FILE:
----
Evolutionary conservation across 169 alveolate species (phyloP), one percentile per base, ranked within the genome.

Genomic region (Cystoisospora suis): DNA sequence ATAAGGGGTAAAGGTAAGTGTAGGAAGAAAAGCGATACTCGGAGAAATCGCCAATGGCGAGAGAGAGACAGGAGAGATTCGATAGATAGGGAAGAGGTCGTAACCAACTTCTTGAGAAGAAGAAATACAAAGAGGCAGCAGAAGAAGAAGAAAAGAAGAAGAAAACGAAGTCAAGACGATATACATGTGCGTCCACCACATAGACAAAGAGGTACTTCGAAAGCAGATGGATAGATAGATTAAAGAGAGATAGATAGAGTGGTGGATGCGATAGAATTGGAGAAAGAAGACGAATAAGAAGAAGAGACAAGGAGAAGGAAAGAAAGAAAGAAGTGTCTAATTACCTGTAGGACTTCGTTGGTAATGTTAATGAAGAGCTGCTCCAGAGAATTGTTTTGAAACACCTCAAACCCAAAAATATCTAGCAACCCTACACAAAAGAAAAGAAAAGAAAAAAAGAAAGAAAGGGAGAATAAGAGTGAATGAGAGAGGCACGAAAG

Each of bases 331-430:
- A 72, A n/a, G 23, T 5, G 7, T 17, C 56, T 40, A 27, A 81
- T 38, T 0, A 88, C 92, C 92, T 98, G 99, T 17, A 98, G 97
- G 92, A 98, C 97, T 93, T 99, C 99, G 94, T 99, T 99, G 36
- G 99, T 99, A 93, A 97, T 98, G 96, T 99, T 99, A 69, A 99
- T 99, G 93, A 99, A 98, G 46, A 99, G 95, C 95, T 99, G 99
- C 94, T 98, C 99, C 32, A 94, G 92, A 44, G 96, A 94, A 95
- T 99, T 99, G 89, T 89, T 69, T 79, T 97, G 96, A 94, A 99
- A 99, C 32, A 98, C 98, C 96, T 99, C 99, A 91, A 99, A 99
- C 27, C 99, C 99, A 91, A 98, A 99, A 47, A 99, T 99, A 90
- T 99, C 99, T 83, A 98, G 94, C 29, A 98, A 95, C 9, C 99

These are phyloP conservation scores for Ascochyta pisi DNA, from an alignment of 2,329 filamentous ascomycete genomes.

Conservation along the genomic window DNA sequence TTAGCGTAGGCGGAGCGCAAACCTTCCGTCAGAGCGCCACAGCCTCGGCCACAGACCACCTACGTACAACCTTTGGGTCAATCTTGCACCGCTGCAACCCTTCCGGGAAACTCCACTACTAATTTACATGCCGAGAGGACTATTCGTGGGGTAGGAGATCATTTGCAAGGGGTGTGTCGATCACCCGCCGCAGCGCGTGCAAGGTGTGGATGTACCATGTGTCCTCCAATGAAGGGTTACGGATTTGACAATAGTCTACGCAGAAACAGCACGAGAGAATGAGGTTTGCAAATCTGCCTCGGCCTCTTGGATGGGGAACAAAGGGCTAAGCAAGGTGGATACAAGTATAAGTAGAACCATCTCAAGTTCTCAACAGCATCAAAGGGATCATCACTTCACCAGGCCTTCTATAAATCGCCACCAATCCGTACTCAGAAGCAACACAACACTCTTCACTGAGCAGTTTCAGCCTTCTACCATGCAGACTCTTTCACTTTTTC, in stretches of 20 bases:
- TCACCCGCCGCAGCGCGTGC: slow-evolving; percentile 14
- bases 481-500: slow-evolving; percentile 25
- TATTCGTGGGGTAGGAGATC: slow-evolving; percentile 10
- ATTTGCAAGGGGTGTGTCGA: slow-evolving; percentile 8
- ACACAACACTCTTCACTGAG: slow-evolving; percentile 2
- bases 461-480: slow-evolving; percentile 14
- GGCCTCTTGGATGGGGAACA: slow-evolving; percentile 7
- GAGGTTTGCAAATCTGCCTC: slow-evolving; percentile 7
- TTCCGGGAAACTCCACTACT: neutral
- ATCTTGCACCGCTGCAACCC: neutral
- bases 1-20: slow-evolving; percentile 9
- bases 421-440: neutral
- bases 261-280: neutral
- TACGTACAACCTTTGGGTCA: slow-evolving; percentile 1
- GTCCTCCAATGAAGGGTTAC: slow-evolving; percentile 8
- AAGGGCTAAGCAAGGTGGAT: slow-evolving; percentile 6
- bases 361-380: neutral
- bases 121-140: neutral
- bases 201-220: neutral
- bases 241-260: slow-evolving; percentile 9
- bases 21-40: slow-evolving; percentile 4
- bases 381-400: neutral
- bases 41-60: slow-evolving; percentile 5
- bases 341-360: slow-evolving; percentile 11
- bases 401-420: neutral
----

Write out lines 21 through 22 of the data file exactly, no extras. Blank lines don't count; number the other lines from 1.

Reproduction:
- bases 461-480: slow-evolving; percentile 14
- GGCCTCTTGGATGGGGAACA: slow-evolving; percentile 7